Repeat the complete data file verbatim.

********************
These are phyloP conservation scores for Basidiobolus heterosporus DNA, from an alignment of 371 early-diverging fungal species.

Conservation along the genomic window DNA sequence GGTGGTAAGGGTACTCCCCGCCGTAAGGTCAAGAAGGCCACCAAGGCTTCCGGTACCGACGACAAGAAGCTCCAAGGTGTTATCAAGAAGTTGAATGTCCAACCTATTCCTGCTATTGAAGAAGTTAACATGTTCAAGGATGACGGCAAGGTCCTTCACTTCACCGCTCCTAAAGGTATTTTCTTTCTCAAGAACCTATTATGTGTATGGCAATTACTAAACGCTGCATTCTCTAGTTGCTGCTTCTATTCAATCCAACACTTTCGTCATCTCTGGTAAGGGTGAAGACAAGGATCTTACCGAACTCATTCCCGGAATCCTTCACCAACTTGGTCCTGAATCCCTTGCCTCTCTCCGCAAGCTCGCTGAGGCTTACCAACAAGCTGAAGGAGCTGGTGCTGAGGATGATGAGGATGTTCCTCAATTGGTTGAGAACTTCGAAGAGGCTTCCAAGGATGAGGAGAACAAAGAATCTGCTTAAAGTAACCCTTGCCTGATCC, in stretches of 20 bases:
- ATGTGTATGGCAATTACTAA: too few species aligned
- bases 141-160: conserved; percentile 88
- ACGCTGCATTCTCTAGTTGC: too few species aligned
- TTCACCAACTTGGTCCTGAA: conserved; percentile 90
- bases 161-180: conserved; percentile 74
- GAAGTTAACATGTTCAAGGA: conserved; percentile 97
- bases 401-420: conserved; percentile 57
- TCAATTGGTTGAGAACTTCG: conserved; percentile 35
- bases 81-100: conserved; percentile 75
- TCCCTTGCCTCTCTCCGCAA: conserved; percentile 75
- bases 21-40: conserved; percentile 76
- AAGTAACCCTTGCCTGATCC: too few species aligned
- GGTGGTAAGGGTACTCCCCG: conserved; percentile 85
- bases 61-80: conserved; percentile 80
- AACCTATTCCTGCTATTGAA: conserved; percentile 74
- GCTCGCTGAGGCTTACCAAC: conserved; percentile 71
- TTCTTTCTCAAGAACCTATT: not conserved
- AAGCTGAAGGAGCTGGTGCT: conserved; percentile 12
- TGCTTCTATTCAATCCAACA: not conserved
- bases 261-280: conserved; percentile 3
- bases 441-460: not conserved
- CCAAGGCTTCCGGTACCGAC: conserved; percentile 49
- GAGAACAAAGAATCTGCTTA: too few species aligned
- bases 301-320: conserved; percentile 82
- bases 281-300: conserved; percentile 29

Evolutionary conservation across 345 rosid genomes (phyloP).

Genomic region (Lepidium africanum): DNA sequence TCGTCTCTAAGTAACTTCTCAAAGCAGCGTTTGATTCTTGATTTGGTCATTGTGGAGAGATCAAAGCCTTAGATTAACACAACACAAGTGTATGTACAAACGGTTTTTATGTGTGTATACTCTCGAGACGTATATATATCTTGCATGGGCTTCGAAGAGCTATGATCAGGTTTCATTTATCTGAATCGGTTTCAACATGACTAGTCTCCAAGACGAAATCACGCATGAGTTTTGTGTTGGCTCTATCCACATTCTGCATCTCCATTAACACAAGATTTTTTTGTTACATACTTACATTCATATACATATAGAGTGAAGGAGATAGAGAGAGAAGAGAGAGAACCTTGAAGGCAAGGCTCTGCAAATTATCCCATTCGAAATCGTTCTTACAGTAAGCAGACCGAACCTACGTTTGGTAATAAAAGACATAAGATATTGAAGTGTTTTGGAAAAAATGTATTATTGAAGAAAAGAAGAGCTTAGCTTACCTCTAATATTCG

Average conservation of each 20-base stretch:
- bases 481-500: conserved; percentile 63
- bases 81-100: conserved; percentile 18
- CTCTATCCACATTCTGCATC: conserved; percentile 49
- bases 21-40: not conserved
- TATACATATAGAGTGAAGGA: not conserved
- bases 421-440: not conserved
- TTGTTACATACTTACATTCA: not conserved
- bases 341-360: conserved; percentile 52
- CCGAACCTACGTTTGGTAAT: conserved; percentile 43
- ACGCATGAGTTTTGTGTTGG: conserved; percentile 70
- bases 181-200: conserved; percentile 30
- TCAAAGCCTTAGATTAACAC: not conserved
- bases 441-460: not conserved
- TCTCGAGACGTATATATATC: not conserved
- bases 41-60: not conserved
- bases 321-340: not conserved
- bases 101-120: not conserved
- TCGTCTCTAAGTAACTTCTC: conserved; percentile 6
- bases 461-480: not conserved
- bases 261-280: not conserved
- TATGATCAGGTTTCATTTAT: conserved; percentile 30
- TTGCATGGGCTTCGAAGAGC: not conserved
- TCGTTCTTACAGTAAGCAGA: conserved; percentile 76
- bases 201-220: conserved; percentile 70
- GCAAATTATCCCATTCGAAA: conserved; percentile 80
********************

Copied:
These are phyloP conservation scores for Basidiobolus heterosporus DNA, from an alignment of 371 early-diverging fungal species.

Conservation along the genomic window DNA sequence GGTGGTAAGGGTACTCCCCGCCGTAAGGTCAAGAAGGCCACCAAGGCTTCCGGTACCGACGACAAGAAGCTCCAAGGTGTTATCAAGAAGTTGAATGTCCAACCTATTCCTGCTATTGAAGAAGTTAACATGTTCAAGGATGACGGCAAGGTCCTTCACTTCACCGCTCCTAAAGGTATTTTCTTTCTCAAGAACCTATTATGTGTATGGCAATTACTAAACGCTGCATTCTCTAGTTGCTGCTTCTATTCAATCCAACACTTTCGTCATCTCTGGTAAGGGTGAAGACAAGGATCTTACCGAACTCATTCCCGGAATCCTTCACCAACTTGGTCCTGAATCCCTTGCCTCTCTCCGCAAGCTCGCTGAGGCTTACCAACAAGCTGAAGGAGCTGGTGCTGAGGATGATGAGGATGTTCCTCAATTGGTTGAGAACTTCGAAGAGGCTTCCAAGGATGAGGAGAACAAAGAATCTGCTTAAAGTAACCCTTGCCTGATCC, in stretches of 20 bases:
- ATGTGTATGGCAATTACTAA: too few species aligned
- bases 141-160: conserved; percentile 88
- ACGCTGCATTCTCTAGTTGC: too few species aligned
- TTCACCAACTTGGTCCTGAA: conserved; percentile 90
- bases 161-180: conserved; percentile 74
- GAAGTTAACATGTTCAAGGA: conserved; percentile 97
- bases 401-420: conserved; percentile 57
- TCAATTGGTTGAGAACTTCG: conserved; percentile 35
- bases 81-100: conserved; percentile 75
- TCCCTTGCCTCTCTCCGCAA: conserved; percentile 75
- bases 21-40: conserved; percentile 76
- AAGTAACCCTTGCCTGATCC: too few species aligned
- GGTGGTAAGGGTACTCCCCG: conserved; percentile 85
- bases 61-80: conserved; percentile 80
- AACCTATTCCTGCTATTGAA: conserved; percentile 74
- GCTCGCTGAGGCTTACCAAC: conserved; percentile 71
- TTCTTTCTCAAGAACCTATT: not conserved
- AAGCTGAAGGAGCTGGTGCT: conserved; percentile 12
- TGCTTCTATTCAATCCAACA: not conserved
- bases 261-280: conserved; percentile 3
- bases 441-460: not conserved
- CCAAGGCTTCCGGTACCGAC: conserved; percentile 49
- GAGAACAAAGAATCTGCTTA: too few species aligned
- bases 301-320: conserved; percentile 82
- bases 281-300: conserved; percentile 29

Evolutionary conservation across 345 rosid genomes (phyloP).

Genomic region (Lepidium africanum): DNA sequence TCGTCTCTAAGTAACTTCTCAAAGCAGCGTTTGATTCTTGATTTGGTCATTGTGGAGAGATCAAAGCCTTAGATTAACACAACACAAGTGTATGTACAAACGGTTTTTATGTGTGTATACTCTCGAGACGTATATATATCTTGCATGGGCTTCGAAGAGCTATGATCAGGTTTCATTTATCTGAATCGGTTTCAACATGACTAGTCTCCAAGACGAAATCACGCATGAGTTTTGTGTTGGCTCTATCCACATTCTGCATCTCCATTAACACAAGATTTTTTTGTTACATACTTACATTCATATACATATAGAGTGAAGGAGATAGAGAGAGAAGAGAGAGAACCTTGAAGGCAAGGCTCTGCAAATTATCCCATTCGAAATCGTTCTTACAGTAAGCAGACCGAACCTACGTTTGGTAATAAAAGACATAAGATATTGAAGTGTTTTGGAAAAAATGTATTATTGAAGAAAAGAAGAGCTTAGCTTACCTCTAATATTCG

Average conservation of each 20-base stretch:
- bases 481-500: conserved; percentile 63
- bases 81-100: conserved; percentile 18
- CTCTATCCACATTCTGCATC: conserved; percentile 49
- bases 21-40: not conserved
- TATACATATAGAGTGAAGGA: not conserved
- bases 421-440: not conserved
- TTGTTACATACTTACATTCA: not conserved
- bases 341-360: conserved; percentile 52
- CCGAACCTACGTTTGGTAAT: conserved; percentile 43
- ACGCATGAGTTTTGTGTTGG: conserved; percentile 70
- bases 181-200: conserved; percentile 30
- TCAAAGCCTTAGATTAACAC: not conserved
- bases 441-460: not conserved
- TCTCGAGACGTATATATATC: not conserved
- bases 41-60: not conserved
- bases 321-340: not conserved
- bases 101-120: not conserved
- TCGTCTCTAAGTAACTTCTC: conserved; percentile 6
- bases 461-480: not conserved
- bases 261-280: not conserved
- TATGATCAGGTTTCATTTAT: conserved; percentile 30
- TTGCATGGGCTTCGAAGAGC: not conserved
- TCGTTCTTACAGTAAGCAGA: conserved; percentile 76
- bases 201-220: conserved; percentile 70
- GCAAATTATCCCATTCGAAA: conserved; percentile 80